Russell Carpenter reluctantly admits his wife Sadie into an experimental treatment facility for her life threatening disease. While locked in this prison like surrounding they, along with 6 others, are unknowingly subjected to a cure that might just be worse than the disease itself.
Russell Carpenter is at his wits end with his wife Sadie just in the verge of dying due to an incurable disease. Dr. Victor Brandt offers Carpenter a once in a lifetime opportunity to participate in his off site research facility clinic. Brandt claims he was cured himself and seeks new test subjects. Expenses, bills, and treatment will all be covered….the only catch is that both him and his wife will need to participate (infected and non-infected), which allows Russell the opportunity to process through it together.
They both arrive within the rather sterile-looking facility which is stated to be under the care of the USNSF (Unites Sates National Science Facility). After a warm corporate greeting they are told that they will be under quarantine until fully healed and “then” released back into the general public. The 2 of them now accompany a hand full of others who also are their for the same reasons. Security is somewhat loose but set up to protect them from the areas that are unsafe.
The disease that they all seem to possess is never really mentioned by name, just that it has been detrimental to society and a growing issue at that.
“Cell Count” follows in the footsteps of some of the great isolation films of our time. We’ve encountered films like “Cube“, “THX 1138“, “Bane”, and others over the years which all center themselves on a new, strange, or isolated environment (of course with different agendas). It’s the ultimate means of building a premise that is far from the reach of outside or society-driven influence (meaning we just assume what is said is the way it is). And even when they profess great things and cures to the film characters, we tend to suspect the worse based on our past cinematic experiences (such as in the Resident Evil” franchise)
As as you can imagine, the institution gets stranger with a variety of weird aspects. The beauty is your are trying to constantly figure out where its all going and what surprises await. I think we assume that Brandt is twisted early on just on impression alone…….however to what means, what side effects, and what gain is he really up to? Director Todd E. Freeman plays on this viewer misdirection by seeding a bunch of isolated circumstances that demand more attention.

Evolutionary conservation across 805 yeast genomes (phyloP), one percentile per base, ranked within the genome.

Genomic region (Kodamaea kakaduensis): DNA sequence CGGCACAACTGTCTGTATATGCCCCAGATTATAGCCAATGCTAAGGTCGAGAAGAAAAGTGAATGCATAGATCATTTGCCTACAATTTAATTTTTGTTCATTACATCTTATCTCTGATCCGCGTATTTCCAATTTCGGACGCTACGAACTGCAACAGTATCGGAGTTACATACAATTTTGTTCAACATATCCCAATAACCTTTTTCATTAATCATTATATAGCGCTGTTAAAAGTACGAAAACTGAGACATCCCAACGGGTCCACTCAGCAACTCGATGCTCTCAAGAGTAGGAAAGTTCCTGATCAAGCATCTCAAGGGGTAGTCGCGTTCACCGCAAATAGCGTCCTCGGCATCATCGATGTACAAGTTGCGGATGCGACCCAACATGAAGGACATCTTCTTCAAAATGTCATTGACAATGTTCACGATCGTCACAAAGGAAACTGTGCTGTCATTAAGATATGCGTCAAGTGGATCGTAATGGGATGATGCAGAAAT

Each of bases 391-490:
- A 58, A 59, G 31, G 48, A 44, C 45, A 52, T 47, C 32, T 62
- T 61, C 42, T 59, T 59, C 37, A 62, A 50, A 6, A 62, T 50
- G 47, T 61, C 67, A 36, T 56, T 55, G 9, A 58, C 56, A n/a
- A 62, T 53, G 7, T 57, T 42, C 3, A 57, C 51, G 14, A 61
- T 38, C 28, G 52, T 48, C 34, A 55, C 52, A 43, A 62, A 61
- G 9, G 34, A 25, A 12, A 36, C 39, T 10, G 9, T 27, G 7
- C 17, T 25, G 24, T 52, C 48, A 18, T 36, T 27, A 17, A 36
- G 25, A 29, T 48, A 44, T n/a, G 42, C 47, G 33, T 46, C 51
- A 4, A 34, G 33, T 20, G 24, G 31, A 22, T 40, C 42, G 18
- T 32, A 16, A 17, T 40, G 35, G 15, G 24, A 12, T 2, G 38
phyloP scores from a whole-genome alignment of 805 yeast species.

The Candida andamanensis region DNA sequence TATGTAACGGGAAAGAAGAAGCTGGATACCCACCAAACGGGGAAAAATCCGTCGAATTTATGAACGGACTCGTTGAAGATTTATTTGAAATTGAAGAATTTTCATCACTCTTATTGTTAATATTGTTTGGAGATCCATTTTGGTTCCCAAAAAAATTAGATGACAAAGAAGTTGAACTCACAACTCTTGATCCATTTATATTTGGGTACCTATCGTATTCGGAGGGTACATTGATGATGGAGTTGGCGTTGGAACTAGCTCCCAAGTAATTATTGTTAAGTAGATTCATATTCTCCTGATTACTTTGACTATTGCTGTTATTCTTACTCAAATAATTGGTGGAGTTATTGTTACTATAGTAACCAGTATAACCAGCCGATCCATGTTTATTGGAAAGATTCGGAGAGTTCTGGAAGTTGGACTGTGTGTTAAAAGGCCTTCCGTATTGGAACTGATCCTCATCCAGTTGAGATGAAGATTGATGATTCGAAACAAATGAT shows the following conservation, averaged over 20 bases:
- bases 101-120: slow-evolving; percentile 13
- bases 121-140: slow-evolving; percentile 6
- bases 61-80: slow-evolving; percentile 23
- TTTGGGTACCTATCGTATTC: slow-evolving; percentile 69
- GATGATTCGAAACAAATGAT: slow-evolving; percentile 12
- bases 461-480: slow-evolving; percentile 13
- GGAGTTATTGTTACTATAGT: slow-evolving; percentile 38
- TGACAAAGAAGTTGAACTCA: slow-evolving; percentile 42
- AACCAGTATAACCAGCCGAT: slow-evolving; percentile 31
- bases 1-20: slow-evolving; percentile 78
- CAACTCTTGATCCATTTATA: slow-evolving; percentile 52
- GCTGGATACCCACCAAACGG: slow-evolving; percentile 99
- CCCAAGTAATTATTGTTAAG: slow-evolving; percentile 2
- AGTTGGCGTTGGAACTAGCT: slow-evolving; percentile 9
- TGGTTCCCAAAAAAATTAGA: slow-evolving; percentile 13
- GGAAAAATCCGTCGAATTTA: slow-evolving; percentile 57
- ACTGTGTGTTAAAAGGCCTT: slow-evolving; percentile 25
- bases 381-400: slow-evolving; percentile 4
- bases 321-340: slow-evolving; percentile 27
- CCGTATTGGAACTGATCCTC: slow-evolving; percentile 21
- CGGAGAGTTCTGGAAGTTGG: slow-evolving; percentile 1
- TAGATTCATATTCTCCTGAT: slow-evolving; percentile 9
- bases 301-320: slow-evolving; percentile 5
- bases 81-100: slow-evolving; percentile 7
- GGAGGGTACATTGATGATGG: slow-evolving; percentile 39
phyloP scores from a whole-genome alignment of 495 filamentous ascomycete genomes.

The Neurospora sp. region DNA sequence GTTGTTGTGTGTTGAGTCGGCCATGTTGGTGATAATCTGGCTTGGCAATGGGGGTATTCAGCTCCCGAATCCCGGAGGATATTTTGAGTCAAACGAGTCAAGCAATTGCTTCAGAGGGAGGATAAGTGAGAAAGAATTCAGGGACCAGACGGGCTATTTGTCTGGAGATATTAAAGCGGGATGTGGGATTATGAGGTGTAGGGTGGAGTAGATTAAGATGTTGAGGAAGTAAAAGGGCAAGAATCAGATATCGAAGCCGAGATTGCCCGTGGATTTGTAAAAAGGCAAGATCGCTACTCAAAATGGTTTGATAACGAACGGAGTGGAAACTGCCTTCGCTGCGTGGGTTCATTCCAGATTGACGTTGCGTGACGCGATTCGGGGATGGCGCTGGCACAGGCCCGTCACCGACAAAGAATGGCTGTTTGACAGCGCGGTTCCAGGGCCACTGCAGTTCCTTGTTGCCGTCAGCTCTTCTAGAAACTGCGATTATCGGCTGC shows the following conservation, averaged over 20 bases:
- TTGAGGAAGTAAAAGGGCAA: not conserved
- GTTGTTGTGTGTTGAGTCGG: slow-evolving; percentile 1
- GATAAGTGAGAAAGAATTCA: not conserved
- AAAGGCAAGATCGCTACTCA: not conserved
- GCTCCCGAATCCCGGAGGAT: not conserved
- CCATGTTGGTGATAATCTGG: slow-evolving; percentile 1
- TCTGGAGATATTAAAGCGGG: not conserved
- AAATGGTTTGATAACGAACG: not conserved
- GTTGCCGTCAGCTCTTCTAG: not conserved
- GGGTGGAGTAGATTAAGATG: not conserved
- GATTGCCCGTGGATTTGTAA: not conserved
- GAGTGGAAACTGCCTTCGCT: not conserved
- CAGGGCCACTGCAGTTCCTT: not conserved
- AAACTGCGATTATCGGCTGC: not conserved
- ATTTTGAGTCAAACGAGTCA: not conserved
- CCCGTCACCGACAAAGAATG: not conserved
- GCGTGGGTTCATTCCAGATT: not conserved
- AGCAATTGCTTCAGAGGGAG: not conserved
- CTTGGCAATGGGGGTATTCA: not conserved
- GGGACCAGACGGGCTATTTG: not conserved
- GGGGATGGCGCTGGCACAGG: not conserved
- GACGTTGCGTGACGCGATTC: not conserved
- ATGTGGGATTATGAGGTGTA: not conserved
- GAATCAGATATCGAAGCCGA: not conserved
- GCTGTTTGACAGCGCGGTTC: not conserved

The aspect of a cure is reiterated time and time again, though the volunteers become unnerved trying to figure out what “that” really means in the scheme of things. It probably doesn’t help that the institute has enlisted 2 prison inmates as part of the group.
“Cell Count” takes on the idea, ….. if a cure was created to kill a disease based on its need to feed on it? Let’s just say that the FX on this are pretty cool and slightly more vicious than your average tape worm. Though there’s a bit more to it than that.
The music in this film is quite impressive. Its the stuff of soundtracks that I would lean towards purchasing. However, it does tend to make you calm and sleepy. So while you have greatness on one hand (Keith Schreiner composer), you also have the results of being plucked away into audio lethargics. Because of that, I found myself having to come back to the film in portions rather than as a single viewing. I’m not sure that comment is designed to discourage…however it should be noted that it took me 3 days to finish it based on the musical-scoring hypnotism I endured.
Also I’ve got to include a small kudos on the rather cool looking poster. It’s great to see that movie poster art is finding it’s place again. (though I also confess to liking this previous poster as well..)
“Cell Count” is an impressive film that has a few audio concerns (as mentioned before). It’s a worthy inclusion into the science fiction-horror genre heralded by Todd E. Freeman efforts that despite it being an independent is shot, compositioned, and acted quite well. It definitely deserves a peek for its inventive premise that offers a few new takes on some approaches we’ve seen beforehand.
Cell Count (2012)